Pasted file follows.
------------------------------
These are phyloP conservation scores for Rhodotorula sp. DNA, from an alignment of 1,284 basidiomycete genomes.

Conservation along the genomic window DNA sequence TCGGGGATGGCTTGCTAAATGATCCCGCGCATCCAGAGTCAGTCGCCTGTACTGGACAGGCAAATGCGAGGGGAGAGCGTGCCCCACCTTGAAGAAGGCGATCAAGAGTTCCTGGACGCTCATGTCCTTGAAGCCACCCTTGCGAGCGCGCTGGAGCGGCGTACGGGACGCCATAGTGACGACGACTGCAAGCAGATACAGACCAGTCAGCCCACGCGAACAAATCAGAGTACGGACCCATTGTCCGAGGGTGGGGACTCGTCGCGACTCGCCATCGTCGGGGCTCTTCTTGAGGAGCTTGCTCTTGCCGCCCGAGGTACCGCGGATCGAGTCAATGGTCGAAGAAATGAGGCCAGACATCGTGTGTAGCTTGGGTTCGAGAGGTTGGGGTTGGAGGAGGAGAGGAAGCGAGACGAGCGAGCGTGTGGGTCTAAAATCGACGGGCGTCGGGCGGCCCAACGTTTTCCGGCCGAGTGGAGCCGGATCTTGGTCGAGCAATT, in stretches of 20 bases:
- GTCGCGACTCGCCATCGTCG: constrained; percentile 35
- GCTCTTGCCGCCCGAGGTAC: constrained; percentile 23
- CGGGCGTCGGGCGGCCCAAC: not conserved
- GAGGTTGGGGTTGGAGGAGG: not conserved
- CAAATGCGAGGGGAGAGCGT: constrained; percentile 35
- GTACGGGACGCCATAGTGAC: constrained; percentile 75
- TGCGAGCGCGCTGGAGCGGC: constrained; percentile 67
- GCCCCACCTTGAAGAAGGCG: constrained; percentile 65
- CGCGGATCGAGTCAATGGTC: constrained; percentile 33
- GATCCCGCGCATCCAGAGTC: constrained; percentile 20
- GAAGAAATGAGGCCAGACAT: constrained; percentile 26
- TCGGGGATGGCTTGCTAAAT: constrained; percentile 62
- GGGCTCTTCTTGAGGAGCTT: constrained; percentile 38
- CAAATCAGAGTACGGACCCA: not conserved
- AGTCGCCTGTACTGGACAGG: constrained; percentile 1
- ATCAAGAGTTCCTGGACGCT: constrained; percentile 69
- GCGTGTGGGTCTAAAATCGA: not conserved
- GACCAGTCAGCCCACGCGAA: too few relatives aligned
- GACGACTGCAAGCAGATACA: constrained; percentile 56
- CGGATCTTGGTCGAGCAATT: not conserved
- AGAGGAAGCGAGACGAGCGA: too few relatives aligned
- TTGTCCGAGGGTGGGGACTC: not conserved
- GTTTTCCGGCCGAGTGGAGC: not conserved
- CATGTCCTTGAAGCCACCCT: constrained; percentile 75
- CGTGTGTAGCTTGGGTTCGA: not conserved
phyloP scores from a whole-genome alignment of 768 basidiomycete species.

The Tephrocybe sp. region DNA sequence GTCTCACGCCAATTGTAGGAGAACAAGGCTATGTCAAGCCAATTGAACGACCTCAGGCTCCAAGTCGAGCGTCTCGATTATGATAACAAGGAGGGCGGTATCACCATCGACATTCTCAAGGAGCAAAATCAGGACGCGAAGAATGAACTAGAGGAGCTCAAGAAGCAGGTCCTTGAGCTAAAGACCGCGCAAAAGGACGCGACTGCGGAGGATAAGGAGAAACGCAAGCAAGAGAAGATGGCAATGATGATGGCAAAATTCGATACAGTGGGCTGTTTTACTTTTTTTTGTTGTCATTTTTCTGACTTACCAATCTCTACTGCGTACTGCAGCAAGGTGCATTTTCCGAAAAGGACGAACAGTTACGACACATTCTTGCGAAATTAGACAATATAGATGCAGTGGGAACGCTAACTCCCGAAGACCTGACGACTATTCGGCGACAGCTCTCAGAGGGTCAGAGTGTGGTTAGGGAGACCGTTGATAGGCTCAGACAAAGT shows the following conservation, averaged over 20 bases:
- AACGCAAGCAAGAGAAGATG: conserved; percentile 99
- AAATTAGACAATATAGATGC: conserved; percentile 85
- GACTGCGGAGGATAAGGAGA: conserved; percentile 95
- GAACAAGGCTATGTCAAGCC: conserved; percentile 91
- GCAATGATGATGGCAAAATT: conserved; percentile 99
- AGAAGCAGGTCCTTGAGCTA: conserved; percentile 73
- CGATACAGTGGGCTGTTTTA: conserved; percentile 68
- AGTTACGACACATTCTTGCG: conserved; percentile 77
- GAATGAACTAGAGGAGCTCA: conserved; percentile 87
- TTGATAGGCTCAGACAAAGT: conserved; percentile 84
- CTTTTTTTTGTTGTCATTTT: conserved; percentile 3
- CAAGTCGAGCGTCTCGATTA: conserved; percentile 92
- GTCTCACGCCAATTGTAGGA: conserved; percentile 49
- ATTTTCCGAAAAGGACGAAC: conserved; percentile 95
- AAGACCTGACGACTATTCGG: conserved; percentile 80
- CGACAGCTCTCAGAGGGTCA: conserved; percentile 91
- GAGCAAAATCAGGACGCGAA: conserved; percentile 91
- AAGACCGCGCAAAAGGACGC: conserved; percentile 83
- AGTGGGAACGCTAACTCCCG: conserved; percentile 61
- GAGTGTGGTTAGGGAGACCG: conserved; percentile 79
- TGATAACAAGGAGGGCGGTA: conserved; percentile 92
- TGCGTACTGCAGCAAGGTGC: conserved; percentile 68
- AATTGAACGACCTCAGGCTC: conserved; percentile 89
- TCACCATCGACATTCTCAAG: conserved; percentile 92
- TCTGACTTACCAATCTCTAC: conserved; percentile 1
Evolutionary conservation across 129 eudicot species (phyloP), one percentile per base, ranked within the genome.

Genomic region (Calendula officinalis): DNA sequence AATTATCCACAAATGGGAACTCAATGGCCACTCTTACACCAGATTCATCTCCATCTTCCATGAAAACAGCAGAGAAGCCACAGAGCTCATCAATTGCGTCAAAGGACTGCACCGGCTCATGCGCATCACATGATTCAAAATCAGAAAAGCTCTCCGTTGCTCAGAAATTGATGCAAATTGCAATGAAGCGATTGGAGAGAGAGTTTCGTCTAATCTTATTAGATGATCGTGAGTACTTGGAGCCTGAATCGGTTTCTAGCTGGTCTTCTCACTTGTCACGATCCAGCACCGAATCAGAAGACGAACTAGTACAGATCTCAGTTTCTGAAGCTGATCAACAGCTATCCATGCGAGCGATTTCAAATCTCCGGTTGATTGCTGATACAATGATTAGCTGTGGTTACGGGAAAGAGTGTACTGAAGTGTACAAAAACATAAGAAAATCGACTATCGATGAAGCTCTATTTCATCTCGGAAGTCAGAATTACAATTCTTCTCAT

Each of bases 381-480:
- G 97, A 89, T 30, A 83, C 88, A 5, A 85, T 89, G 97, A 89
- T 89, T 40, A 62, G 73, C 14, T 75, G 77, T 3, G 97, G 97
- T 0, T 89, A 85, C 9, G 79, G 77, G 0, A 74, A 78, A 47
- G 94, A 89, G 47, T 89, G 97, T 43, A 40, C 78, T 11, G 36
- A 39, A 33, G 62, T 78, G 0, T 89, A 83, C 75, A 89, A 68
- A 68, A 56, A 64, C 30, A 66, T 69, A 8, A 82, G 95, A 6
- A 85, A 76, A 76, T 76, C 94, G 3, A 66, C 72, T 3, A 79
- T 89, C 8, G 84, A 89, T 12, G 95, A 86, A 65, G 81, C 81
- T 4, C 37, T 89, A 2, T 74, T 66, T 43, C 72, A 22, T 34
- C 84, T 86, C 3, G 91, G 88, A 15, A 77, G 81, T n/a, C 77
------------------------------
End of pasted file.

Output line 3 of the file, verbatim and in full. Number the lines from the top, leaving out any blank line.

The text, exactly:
- GTCGCGACTCGCCATCGTCG: constrained; percentile 35